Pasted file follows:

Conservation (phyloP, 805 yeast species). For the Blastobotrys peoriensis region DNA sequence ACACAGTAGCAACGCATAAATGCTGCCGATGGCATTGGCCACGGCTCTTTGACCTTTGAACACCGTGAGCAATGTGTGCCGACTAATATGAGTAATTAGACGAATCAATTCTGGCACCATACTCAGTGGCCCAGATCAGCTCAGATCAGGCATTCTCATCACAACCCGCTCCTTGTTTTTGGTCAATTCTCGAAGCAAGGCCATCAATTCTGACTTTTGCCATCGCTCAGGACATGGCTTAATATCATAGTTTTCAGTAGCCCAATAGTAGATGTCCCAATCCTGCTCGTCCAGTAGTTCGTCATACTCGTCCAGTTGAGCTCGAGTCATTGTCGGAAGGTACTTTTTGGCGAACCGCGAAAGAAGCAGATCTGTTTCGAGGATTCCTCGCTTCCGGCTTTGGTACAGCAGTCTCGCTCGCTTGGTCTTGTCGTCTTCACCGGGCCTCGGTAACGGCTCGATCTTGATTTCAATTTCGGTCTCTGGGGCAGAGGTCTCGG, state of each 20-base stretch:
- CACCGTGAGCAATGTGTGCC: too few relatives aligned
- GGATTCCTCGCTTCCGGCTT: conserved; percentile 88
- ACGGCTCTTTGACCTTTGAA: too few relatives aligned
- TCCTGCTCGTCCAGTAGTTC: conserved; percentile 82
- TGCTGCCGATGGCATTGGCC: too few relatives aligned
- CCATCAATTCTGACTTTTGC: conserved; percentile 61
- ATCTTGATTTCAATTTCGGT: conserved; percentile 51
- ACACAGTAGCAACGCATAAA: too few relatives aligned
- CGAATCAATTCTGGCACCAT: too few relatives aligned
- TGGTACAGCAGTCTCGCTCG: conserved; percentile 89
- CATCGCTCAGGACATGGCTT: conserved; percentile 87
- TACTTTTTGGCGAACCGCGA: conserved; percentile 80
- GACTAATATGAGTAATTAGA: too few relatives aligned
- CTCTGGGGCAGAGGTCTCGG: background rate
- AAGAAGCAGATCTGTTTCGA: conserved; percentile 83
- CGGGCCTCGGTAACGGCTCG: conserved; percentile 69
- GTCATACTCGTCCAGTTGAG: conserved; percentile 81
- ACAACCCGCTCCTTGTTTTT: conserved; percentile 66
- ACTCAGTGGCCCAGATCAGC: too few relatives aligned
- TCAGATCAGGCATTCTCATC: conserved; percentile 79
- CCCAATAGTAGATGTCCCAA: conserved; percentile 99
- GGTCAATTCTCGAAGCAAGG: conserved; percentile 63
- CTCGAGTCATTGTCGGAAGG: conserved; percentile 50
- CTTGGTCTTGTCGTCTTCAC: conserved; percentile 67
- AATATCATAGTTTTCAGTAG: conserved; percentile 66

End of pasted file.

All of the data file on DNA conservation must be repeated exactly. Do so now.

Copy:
Conservation (phyloP, 805 yeast species). For the Blastobotrys peoriensis region DNA sequence ACACAGTAGCAACGCATAAATGCTGCCGATGGCATTGGCCACGGCTCTTTGACCTTTGAACACCGTGAGCAATGTGTGCCGACTAATATGAGTAATTAGACGAATCAATTCTGGCACCATACTCAGTGGCCCAGATCAGCTCAGATCAGGCATTCTCATCACAACCCGCTCCTTGTTTTTGGTCAATTCTCGAAGCAAGGCCATCAATTCTGACTTTTGCCATCGCTCAGGACATGGCTTAATATCATAGTTTTCAGTAGCCCAATAGTAGATGTCCCAATCCTGCTCGTCCAGTAGTTCGTCATACTCGTCCAGTTGAGCTCGAGTCATTGTCGGAAGGTACTTTTTGGCGAACCGCGAAAGAAGCAGATCTGTTTCGAGGATTCCTCGCTTCCGGCTTTGGTACAGCAGTCTCGCTCGCTTGGTCTTGTCGTCTTCACCGGGCCTCGGTAACGGCTCGATCTTGATTTCAATTTCGGTCTCTGGGGCAGAGGTCTCGG, state of each 20-base stretch:
- CACCGTGAGCAATGTGTGCC: too few relatives aligned
- GGATTCCTCGCTTCCGGCTT: conserved; percentile 88
- ACGGCTCTTTGACCTTTGAA: too few relatives aligned
- TCCTGCTCGTCCAGTAGTTC: conserved; percentile 82
- TGCTGCCGATGGCATTGGCC: too few relatives aligned
- CCATCAATTCTGACTTTTGC: conserved; percentile 61
- ATCTTGATTTCAATTTCGGT: conserved; percentile 51
- ACACAGTAGCAACGCATAAA: too few relatives aligned
- CGAATCAATTCTGGCACCAT: too few relatives aligned
- TGGTACAGCAGTCTCGCTCG: conserved; percentile 89
- CATCGCTCAGGACATGGCTT: conserved; percentile 87
- TACTTTTTGGCGAACCGCGA: conserved; percentile 80
- GACTAATATGAGTAATTAGA: too few relatives aligned
- CTCTGGGGCAGAGGTCTCGG: background rate
- AAGAAGCAGATCTGTTTCGA: conserved; percentile 83
- CGGGCCTCGGTAACGGCTCG: conserved; percentile 69
- GTCATACTCGTCCAGTTGAG: conserved; percentile 81
- ACAACCCGCTCCTTGTTTTT: conserved; percentile 66
- ACTCAGTGGCCCAGATCAGC: too few relatives aligned
- TCAGATCAGGCATTCTCATC: conserved; percentile 79
- CCCAATAGTAGATGTCCCAA: conserved; percentile 99
- GGTCAATTCTCGAAGCAAGG: conserved; percentile 63
- CTCGAGTCATTGTCGGAAGG: conserved; percentile 50
- CTTGGTCTTGTCGTCTTCAC: conserved; percentile 67
- AATATCATAGTTTTCAGTAG: conserved; percentile 66